Monday, March 7, 2016


We're getting a little ahead of ourselves in charting the decline and fall of Argosy as a Munsey publication. There are two cover format changes to come between the hideous collage design circa February 1941 and this redesign from 1942. By this point the venerable weekly was no longer weekly; it had gone twice-a-month the previous October, and would decline to monthly by May of this year. Photo covers weren't standard; there had been four since the latest redesign. Since these movie-star photos -- Dorothy Lamour had been preceded by Henry Fonda, Sabu and Fay McKenzie -- have nothing to do with the contents inside, I wonder whether they were paid advertising from these actors' respective studios. The "Argosy" on the cover is in a new, more streamlined font, with a plane replacing the ship that had been part of the cover design since the magazine gave up on cover paintings in 1940. Since the switch to twice-monthly Argosy had put more emphasis on its non-fiction lead story; this issue's Gestapo expose outranks the Arthur Lawson novelette, for instance. The majority of the magazine was still fiction, including serials by Charles Marquis Warren and Louis C. Goldsmith. George Michener contributes a sci-fi story, "Last Stop - Earth," while Don Tracy delivers a short story. Lawson's an okay western writer and Goldsmith is pretty good, and if Warren's serial is on the level of his Bugles Are For Soldiers then even this product of Argosy's decrepitude probably is still worth having.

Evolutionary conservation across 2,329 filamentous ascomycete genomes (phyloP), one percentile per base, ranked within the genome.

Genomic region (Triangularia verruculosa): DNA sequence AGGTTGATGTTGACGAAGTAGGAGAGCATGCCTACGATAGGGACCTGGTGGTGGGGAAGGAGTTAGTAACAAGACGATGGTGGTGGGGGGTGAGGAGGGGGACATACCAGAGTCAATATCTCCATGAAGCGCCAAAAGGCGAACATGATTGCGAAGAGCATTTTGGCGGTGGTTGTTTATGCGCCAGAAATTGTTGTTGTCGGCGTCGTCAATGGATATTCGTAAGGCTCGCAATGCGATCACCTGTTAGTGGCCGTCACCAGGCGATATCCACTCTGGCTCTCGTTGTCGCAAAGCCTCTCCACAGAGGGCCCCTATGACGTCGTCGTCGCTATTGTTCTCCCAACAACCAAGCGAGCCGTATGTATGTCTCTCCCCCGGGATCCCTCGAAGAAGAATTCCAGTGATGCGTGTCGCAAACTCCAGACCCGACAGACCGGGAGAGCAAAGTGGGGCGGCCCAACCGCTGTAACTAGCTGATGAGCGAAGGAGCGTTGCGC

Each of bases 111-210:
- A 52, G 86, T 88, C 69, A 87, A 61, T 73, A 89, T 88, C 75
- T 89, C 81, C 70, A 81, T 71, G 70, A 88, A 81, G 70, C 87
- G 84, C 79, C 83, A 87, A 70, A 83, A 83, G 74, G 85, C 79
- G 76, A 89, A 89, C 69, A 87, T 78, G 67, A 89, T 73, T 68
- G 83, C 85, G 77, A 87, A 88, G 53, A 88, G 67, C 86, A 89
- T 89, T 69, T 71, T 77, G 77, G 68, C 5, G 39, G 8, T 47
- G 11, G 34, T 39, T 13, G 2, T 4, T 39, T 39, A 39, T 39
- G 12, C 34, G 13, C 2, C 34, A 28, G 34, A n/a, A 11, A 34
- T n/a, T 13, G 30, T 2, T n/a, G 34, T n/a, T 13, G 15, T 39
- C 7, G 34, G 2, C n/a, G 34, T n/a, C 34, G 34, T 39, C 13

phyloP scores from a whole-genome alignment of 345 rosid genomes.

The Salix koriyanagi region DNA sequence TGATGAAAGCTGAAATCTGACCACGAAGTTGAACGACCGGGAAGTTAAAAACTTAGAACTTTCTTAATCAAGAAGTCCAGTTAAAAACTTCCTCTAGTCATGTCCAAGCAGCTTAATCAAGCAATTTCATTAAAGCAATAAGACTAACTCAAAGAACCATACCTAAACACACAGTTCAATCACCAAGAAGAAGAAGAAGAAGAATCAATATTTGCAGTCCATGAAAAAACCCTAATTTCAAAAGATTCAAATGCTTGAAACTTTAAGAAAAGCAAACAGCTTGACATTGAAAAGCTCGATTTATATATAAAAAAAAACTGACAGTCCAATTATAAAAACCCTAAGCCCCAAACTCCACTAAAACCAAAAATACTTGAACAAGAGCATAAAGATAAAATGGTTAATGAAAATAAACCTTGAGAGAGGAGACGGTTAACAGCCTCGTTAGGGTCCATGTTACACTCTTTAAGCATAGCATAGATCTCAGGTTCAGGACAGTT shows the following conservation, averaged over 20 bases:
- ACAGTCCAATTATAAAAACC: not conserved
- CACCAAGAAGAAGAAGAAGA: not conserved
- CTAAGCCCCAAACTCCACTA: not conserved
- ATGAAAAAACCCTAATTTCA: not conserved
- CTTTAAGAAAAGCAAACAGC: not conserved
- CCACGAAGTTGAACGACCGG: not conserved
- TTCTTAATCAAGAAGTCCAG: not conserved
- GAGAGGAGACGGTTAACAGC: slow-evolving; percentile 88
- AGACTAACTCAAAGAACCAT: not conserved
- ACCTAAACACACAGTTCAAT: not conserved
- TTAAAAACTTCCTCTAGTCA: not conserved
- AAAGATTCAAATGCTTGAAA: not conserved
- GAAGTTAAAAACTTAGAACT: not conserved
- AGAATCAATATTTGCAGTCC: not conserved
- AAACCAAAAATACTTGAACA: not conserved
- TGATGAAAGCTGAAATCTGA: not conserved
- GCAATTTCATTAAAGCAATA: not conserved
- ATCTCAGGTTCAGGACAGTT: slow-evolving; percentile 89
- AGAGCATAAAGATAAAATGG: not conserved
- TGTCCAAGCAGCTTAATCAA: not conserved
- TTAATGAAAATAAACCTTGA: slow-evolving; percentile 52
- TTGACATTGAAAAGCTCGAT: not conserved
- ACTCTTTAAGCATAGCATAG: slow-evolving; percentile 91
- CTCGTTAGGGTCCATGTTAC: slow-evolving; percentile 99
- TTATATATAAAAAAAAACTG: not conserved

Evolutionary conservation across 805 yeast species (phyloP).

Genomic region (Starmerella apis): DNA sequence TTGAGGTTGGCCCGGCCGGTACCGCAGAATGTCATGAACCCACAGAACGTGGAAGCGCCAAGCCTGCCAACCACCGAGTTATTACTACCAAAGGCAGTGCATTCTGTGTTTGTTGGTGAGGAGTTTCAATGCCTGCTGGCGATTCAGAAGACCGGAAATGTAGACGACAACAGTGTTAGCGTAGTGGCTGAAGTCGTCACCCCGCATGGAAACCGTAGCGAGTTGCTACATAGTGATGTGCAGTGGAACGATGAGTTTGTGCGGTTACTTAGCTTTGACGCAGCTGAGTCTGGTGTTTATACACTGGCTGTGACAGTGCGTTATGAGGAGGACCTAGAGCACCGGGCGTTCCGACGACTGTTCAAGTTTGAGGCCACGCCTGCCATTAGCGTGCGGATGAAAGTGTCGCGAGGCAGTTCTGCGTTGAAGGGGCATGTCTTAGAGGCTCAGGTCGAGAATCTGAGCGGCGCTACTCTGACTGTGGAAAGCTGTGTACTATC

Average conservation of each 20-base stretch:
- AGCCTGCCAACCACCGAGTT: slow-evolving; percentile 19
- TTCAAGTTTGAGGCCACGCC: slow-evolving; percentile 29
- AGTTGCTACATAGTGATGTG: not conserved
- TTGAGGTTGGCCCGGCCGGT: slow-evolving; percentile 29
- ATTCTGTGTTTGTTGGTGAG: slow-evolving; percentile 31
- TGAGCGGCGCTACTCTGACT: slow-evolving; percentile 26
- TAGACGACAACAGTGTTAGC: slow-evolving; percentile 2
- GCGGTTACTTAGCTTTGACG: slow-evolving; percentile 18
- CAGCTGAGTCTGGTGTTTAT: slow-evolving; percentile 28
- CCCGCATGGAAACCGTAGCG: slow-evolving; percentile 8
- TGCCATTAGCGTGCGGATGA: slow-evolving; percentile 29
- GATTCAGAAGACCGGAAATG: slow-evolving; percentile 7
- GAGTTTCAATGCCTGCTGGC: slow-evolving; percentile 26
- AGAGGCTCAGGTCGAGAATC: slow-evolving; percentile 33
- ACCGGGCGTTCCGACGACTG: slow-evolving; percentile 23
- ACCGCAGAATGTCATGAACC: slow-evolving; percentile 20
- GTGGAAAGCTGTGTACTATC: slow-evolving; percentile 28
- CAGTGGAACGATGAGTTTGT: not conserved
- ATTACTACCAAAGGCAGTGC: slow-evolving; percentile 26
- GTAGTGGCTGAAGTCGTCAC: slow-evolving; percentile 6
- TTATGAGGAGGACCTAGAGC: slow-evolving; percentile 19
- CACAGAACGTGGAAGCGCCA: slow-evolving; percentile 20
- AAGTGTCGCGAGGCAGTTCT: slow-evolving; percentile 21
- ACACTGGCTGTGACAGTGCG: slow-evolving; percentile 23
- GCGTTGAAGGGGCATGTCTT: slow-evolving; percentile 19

1. I'm going to guess, Sam, that, yes, the studios paid the publishers of Argosy to put the stars on their covers. A clear case that Argosy was bleeding money and should've quit while it was ahead.

  2. Soon after this Popular Publications bought the Munsey titles and ARGOSY was revived as a quality man's magazine. It was a big success in the bedsheet format of 8 1/2 by 11 inches.

  3. If I recall correctly, Popular first restored Argosy to pulp dimensions for most of 1943, then redesigned it as a bedsheet that fall. In that format Argosy survived until 1978, though toward the end it had little fiction and a lot of speculation about Bigfoot and similar stuff. "Fact" became an increasing preoccupation of Argosy, Bluebook and Adventure (once it finally went bedsheet) in the 1950s. It makes you wonder whether something like the "Reality TV" fad had hit the the magazine market.